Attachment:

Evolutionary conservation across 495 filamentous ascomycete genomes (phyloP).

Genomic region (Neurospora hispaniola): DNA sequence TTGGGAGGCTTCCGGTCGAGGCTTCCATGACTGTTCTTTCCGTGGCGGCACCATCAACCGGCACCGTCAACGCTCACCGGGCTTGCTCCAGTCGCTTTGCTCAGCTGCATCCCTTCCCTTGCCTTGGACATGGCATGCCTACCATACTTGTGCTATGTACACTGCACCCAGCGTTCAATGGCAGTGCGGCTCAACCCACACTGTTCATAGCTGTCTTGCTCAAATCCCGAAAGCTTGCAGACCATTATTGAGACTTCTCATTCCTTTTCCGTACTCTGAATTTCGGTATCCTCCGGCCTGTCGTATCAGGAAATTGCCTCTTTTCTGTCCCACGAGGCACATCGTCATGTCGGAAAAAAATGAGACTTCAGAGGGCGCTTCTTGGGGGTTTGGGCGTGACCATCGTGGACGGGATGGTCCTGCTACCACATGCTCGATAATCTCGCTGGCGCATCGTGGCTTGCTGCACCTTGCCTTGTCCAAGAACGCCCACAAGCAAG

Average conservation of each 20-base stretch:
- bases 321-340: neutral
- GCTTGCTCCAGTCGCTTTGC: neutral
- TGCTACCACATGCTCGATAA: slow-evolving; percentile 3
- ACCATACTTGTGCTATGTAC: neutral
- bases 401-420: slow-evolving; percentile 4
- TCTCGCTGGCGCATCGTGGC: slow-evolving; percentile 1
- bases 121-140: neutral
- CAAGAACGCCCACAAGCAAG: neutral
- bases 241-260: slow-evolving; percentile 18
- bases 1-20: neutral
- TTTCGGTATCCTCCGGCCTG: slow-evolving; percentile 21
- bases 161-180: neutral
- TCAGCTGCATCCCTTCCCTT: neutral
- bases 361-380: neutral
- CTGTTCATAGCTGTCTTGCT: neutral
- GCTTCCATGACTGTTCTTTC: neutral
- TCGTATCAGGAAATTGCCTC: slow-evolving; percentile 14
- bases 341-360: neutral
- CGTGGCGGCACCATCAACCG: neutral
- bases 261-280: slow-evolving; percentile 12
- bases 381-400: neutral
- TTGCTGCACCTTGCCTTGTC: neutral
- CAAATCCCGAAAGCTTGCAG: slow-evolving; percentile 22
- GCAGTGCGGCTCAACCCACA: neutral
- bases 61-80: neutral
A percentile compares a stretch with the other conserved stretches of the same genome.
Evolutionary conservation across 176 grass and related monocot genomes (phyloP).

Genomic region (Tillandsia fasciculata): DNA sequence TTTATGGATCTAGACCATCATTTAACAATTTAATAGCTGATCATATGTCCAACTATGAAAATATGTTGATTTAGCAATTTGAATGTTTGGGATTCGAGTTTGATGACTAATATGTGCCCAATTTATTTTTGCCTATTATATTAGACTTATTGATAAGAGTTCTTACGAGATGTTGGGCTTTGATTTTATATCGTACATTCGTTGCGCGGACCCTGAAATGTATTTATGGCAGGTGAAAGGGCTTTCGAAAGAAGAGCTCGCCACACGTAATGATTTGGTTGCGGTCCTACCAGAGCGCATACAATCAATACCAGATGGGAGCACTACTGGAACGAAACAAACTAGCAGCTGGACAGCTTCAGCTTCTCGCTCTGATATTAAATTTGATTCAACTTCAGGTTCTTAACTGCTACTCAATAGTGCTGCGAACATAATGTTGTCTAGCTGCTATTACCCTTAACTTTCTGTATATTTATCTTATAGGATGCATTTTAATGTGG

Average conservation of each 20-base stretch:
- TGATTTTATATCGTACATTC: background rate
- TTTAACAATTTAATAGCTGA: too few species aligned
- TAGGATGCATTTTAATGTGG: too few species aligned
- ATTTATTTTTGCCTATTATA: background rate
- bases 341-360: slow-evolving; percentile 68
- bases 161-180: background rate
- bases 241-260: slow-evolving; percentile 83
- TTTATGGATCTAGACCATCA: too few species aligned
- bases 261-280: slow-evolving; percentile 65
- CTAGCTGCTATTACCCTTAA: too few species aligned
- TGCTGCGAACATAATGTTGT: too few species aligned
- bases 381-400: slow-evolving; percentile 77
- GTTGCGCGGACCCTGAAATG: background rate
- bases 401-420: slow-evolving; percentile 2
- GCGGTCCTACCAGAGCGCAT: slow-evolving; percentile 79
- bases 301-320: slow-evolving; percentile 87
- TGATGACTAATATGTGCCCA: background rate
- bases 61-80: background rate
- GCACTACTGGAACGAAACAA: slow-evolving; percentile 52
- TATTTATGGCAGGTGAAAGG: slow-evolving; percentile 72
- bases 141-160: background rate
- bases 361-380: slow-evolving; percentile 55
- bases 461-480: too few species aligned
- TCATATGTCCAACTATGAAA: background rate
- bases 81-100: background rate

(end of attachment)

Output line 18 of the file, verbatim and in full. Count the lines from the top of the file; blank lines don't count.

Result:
- CTGTTCATAGCTGTCTTGCT: neutral